Each year when autumn hits, my whole family drives about an hour to Barton Orchards in Poughquag, New York, for our tradition of picking apples and pumpkins. Every year about 15 of us do the EXACT same thing—and if we skip any of our routine activities, someone (usually one of my 3 brothers) complains. The start of our adventure begins by taking silly photos then we all make a run for the farm fresh donuts—you can smell those deliciously warm baked goodies from down the road. After we gobble them down, it’s time for apple picking.
Deciding which apples to pick becomes a task on its own. First, find out which apples are ready to be picked then we locate them on the map. We also collect different varieties – locating those good for munching, baking pie, or making applesauce. Once we make our plan of action, we split and conquer. My brothers, parents, sister, brother-in-law, and husband all end up running in different directions—it becomes utter madness!
My kids are so excited to pick the apples, collect them in their bushel bags and though my son won’t touch an apple at home—he’ll sink his teeth into as many varieties as possible when we’re at the orchard.
Once the apples are collected, it’s time to move onto the vegetables. Yes, that's right. I found a local orchard that also allows us to pick apples and vegetables. It also has fun activities for kids like hay rides and a ridiculously huge corn maze. Not only does this make great memories in my kiddos, it also enables me to teach them the concept of farm-to-table.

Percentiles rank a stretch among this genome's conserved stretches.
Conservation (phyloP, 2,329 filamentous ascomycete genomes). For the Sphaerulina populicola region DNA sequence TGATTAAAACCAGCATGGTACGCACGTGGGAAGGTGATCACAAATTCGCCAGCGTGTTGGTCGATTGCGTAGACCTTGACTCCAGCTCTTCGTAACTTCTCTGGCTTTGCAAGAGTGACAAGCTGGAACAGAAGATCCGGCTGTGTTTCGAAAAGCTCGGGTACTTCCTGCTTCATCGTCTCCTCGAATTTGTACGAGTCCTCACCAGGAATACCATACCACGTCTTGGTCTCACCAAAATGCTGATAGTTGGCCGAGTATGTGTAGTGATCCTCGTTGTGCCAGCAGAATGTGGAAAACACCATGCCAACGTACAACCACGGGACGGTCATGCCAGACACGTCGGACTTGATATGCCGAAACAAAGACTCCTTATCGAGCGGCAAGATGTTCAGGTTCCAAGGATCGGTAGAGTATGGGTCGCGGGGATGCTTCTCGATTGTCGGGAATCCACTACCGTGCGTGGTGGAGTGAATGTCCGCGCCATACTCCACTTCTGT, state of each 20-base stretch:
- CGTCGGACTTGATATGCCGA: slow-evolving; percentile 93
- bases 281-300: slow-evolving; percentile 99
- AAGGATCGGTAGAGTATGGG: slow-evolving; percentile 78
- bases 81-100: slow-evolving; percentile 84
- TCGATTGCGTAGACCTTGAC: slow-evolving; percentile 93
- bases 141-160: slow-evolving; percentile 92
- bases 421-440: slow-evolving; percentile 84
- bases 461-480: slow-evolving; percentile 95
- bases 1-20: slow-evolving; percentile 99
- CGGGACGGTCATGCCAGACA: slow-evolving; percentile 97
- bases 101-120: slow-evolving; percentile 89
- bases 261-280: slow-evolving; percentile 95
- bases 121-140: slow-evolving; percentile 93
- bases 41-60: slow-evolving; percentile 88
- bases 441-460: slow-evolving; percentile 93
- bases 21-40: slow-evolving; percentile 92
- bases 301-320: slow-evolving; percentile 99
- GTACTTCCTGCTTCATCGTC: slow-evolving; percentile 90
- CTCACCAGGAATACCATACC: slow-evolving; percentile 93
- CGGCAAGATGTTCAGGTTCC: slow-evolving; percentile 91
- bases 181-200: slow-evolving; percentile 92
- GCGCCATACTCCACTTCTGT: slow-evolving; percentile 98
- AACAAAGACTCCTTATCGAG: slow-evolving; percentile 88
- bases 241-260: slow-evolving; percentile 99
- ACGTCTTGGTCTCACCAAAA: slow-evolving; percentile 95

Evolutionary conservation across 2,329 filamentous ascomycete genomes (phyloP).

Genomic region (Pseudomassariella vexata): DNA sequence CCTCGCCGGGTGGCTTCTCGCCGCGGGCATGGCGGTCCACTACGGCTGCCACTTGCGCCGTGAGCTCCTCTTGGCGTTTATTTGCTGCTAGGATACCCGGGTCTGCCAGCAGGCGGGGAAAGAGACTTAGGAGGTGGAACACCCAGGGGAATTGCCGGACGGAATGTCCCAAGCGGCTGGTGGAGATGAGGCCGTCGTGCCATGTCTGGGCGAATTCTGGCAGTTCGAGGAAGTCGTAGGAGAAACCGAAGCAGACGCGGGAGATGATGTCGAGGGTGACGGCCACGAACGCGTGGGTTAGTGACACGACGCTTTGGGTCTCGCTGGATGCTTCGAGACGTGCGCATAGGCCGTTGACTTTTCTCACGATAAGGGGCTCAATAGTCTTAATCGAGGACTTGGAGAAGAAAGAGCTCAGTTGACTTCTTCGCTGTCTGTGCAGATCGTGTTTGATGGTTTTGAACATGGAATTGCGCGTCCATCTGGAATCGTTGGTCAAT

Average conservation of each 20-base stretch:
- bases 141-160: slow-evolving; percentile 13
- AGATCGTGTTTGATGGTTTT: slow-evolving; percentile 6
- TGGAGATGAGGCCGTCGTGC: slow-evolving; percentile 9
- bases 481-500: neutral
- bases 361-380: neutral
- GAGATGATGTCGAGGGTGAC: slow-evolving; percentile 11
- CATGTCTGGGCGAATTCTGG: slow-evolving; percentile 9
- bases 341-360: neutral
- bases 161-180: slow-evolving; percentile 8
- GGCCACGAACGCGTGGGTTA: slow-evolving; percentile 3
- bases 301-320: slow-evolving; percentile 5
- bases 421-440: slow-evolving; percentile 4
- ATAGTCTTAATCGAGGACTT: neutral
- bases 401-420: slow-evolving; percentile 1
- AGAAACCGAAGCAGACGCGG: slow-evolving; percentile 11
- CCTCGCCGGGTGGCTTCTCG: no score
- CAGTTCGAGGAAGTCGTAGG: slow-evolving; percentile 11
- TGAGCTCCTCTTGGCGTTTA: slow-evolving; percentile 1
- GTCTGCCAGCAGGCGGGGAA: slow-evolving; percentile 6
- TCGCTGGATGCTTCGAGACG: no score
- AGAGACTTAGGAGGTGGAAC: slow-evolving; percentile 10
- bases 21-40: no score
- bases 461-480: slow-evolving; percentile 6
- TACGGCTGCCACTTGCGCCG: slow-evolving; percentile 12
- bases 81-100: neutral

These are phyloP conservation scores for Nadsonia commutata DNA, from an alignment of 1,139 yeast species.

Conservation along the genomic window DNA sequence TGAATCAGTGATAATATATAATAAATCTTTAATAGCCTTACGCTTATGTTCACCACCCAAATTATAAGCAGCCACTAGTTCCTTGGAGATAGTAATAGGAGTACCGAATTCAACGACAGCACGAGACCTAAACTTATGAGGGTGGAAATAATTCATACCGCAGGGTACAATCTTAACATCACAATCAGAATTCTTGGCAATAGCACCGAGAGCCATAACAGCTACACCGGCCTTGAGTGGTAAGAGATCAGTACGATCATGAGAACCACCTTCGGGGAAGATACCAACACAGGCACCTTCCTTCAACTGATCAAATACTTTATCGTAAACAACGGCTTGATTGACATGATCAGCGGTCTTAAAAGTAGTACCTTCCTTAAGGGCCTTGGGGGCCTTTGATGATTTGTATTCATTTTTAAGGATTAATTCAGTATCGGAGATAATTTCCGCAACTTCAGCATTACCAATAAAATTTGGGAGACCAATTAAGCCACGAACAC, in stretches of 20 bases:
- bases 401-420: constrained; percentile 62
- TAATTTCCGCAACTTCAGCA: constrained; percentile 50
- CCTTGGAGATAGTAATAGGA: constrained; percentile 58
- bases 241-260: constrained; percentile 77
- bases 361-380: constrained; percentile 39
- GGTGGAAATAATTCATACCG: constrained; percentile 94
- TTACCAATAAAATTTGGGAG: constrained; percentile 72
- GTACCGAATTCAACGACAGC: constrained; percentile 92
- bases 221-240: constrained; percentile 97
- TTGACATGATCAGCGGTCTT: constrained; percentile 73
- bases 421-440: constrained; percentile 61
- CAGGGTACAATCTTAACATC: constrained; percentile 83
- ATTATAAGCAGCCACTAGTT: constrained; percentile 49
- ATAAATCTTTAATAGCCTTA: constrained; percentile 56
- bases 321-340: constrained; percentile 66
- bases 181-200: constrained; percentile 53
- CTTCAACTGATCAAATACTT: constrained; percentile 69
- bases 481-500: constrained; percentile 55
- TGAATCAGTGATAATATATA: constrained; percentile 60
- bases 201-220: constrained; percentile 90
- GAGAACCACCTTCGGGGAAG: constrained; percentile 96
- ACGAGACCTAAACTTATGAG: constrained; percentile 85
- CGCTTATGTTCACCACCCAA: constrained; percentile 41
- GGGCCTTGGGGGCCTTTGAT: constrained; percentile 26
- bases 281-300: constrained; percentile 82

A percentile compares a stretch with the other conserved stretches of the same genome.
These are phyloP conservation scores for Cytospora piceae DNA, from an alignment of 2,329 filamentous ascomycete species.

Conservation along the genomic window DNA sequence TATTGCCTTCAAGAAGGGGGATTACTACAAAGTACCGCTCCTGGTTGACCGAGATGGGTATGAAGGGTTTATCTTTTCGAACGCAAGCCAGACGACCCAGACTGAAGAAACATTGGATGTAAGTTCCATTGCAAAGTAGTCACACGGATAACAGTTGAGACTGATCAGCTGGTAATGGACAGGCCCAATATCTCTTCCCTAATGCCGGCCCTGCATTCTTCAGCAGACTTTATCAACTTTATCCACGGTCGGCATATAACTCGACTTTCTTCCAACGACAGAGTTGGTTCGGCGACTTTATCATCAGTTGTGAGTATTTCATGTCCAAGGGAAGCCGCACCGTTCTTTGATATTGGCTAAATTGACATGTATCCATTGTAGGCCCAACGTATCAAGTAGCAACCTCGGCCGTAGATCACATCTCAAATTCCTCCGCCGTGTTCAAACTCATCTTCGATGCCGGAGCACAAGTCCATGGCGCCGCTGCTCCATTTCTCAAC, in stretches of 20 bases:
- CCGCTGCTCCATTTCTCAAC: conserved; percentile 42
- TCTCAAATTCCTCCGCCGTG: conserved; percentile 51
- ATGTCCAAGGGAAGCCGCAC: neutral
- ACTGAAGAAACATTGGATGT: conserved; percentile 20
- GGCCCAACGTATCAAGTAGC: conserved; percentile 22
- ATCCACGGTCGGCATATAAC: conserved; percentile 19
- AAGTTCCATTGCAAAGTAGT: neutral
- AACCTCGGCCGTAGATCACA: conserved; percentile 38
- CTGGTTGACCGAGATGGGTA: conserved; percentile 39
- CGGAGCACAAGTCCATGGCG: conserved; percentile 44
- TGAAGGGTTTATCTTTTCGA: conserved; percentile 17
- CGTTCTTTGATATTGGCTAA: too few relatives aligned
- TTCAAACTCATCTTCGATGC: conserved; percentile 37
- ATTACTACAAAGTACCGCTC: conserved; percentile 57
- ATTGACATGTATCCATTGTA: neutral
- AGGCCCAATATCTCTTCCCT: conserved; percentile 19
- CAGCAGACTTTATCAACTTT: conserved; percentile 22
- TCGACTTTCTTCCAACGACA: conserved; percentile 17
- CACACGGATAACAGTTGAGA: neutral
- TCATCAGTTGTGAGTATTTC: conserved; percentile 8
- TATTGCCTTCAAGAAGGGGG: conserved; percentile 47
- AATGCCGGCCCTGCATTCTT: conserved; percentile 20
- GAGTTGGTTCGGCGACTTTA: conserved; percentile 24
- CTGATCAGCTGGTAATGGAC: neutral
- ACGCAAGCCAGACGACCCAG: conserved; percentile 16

Last year we collected one of the largest butternut squashes I’ve ever seen. This time around we picked string beans, a pretty large squash, eggplant, peppers, corn and tomatoes. I showed my kids what to look for in each of the veggies and we practiced picking them together. I also explained to them some basic facts about the foods we picked, such as why some peppers are green and others are red. Then we discussed how we will cook them at home.
Last but not least, it was time to choose our pumpkins. We chose smaller pumpkins for the kids to color and decorate the kitchen. Then my kids searched for the perfect pumpkin to carve for Halloween. My husband (as he does every year, without fail) grunted about the weight of the pumpkin as we lugged it all the way to the car.
This seven-year family tradition is one I am very proud of. Not only do my kids enjoy their time at the orchard, but they also learn to value the hard work it takes to harvest fruits and vegetables. I hope my kids will continue this tradition with their own families when they grow up.